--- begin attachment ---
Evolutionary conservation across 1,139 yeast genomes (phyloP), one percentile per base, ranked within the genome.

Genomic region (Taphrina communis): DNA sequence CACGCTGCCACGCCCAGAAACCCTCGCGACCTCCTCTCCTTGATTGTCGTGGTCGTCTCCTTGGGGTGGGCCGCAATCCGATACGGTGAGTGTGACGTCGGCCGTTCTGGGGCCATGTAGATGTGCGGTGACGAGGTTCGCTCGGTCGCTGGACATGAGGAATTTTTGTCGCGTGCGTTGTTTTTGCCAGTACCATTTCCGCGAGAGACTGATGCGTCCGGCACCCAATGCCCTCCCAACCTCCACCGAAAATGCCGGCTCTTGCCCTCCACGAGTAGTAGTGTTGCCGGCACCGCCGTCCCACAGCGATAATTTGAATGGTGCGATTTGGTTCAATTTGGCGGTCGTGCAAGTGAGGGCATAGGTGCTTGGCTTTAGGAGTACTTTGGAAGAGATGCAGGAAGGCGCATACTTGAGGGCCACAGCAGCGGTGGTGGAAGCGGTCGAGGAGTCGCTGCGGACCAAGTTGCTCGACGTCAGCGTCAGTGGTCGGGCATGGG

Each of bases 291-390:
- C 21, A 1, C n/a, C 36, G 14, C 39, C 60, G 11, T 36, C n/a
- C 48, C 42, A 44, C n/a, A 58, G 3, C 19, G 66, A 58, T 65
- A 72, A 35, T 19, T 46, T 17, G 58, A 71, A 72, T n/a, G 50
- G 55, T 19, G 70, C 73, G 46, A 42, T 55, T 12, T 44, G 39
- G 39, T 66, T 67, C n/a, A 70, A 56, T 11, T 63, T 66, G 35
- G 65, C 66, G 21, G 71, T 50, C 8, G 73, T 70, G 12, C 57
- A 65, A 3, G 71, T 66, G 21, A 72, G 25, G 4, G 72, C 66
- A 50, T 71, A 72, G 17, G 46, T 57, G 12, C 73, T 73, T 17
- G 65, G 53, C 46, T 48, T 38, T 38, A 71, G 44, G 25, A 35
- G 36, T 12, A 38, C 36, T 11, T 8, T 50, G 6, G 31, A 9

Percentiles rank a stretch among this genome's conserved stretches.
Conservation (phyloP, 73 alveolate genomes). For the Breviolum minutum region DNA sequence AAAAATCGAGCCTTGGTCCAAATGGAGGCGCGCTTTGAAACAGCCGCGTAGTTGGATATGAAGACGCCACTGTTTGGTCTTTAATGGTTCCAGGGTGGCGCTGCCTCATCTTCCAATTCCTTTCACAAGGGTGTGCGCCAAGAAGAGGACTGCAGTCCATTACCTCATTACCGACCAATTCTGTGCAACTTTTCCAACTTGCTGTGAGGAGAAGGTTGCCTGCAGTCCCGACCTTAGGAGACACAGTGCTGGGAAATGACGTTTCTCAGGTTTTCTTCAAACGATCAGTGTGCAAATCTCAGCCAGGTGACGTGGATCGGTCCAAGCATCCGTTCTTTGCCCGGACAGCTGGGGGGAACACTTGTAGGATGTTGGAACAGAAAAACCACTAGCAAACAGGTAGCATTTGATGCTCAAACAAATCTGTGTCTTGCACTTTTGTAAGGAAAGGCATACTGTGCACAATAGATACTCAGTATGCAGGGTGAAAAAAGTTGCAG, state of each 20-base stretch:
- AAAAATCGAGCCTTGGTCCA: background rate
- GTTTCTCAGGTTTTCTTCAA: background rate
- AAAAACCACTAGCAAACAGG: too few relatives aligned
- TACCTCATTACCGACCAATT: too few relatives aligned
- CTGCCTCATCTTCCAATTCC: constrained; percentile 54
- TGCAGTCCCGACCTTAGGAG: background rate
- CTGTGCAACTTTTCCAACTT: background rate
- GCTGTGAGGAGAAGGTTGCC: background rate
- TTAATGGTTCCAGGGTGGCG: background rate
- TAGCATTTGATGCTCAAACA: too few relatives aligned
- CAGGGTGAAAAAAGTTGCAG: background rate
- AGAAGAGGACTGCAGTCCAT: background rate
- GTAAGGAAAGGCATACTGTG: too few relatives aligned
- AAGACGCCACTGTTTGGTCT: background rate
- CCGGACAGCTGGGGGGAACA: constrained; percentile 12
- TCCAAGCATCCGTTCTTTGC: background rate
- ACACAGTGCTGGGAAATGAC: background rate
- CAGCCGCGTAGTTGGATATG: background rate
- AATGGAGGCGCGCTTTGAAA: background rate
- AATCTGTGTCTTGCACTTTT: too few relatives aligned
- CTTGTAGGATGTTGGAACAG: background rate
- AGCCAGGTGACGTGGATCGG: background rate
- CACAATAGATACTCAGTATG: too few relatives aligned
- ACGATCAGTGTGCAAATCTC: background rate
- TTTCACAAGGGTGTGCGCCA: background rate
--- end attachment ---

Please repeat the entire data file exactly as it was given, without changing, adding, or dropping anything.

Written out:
Evolutionary conservation across 1,139 yeast genomes (phyloP), one percentile per base, ranked within the genome.

Genomic region (Taphrina communis): DNA sequence CACGCTGCCACGCCCAGAAACCCTCGCGACCTCCTCTCCTTGATTGTCGTGGTCGTCTCCTTGGGGTGGGCCGCAATCCGATACGGTGAGTGTGACGTCGGCCGTTCTGGGGCCATGTAGATGTGCGGTGACGAGGTTCGCTCGGTCGCTGGACATGAGGAATTTTTGTCGCGTGCGTTGTTTTTGCCAGTACCATTTCCGCGAGAGACTGATGCGTCCGGCACCCAATGCCCTCCCAACCTCCACCGAAAATGCCGGCTCTTGCCCTCCACGAGTAGTAGTGTTGCCGGCACCGCCGTCCCACAGCGATAATTTGAATGGTGCGATTTGGTTCAATTTGGCGGTCGTGCAAGTGAGGGCATAGGTGCTTGGCTTTAGGAGTACTTTGGAAGAGATGCAGGAAGGCGCATACTTGAGGGCCACAGCAGCGGTGGTGGAAGCGGTCGAGGAGTCGCTGCGGACCAAGTTGCTCGACGTCAGCGTCAGTGGTCGGGCATGGG

Each of bases 291-390:
- C 21, A 1, C n/a, C 36, G 14, C 39, C 60, G 11, T 36, C n/a
- C 48, C 42, A 44, C n/a, A 58, G 3, C 19, G 66, A 58, T 65
- A 72, A 35, T 19, T 46, T 17, G 58, A 71, A 72, T n/a, G 50
- G 55, T 19, G 70, C 73, G 46, A 42, T 55, T 12, T 44, G 39
- G 39, T 66, T 67, C n/a, A 70, A 56, T 11, T 63, T 66, G 35
- G 65, C 66, G 21, G 71, T 50, C 8, G 73, T 70, G 12, C 57
- A 65, A 3, G 71, T 66, G 21, A 72, G 25, G 4, G 72, C 66
- A 50, T 71, A 72, G 17, G 46, T 57, G 12, C 73, T 73, T 17
- G 65, G 53, C 46, T 48, T 38, T 38, A 71, G 44, G 25, A 35
- G 36, T 12, A 38, C 36, T 11, T 8, T 50, G 6, G 31, A 9

Percentiles rank a stretch among this genome's conserved stretches.
Conservation (phyloP, 73 alveolate genomes). For the Breviolum minutum region DNA sequence AAAAATCGAGCCTTGGTCCAAATGGAGGCGCGCTTTGAAACAGCCGCGTAGTTGGATATGAAGACGCCACTGTTTGGTCTTTAATGGTTCCAGGGTGGCGCTGCCTCATCTTCCAATTCCTTTCACAAGGGTGTGCGCCAAGAAGAGGACTGCAGTCCATTACCTCATTACCGACCAATTCTGTGCAACTTTTCCAACTTGCTGTGAGGAGAAGGTTGCCTGCAGTCCCGACCTTAGGAGACACAGTGCTGGGAAATGACGTTTCTCAGGTTTTCTTCAAACGATCAGTGTGCAAATCTCAGCCAGGTGACGTGGATCGGTCCAAGCATCCGTTCTTTGCCCGGACAGCTGGGGGGAACACTTGTAGGATGTTGGAACAGAAAAACCACTAGCAAACAGGTAGCATTTGATGCTCAAACAAATCTGTGTCTTGCACTTTTGTAAGGAAAGGCATACTGTGCACAATAGATACTCAGTATGCAGGGTGAAAAAAGTTGCAG, state of each 20-base stretch:
- AAAAATCGAGCCTTGGTCCA: background rate
- GTTTCTCAGGTTTTCTTCAA: background rate
- AAAAACCACTAGCAAACAGG: too few relatives aligned
- TACCTCATTACCGACCAATT: too few relatives aligned
- CTGCCTCATCTTCCAATTCC: constrained; percentile 54
- TGCAGTCCCGACCTTAGGAG: background rate
- CTGTGCAACTTTTCCAACTT: background rate
- GCTGTGAGGAGAAGGTTGCC: background rate
- TTAATGGTTCCAGGGTGGCG: background rate
- TAGCATTTGATGCTCAAACA: too few relatives aligned
- CAGGGTGAAAAAAGTTGCAG: background rate
- AGAAGAGGACTGCAGTCCAT: background rate
- GTAAGGAAAGGCATACTGTG: too few relatives aligned
- AAGACGCCACTGTTTGGTCT: background rate
- CCGGACAGCTGGGGGGAACA: constrained; percentile 12
- TCCAAGCATCCGTTCTTTGC: background rate
- ACACAGTGCTGGGAAATGAC: background rate
- CAGCCGCGTAGTTGGATATG: background rate
- AATGGAGGCGCGCTTTGAAA: background rate
- AATCTGTGTCTTGCACTTTT: too few relatives aligned
- CTTGTAGGATGTTGGAACAG: background rate
- AGCCAGGTGACGTGGATCGG: background rate
- CACAATAGATACTCAGTATG: too few relatives aligned
- ACGATCAGTGTGCAAATCTC: background rate
- TTTCACAAGGGTGTGCGCCA: background rate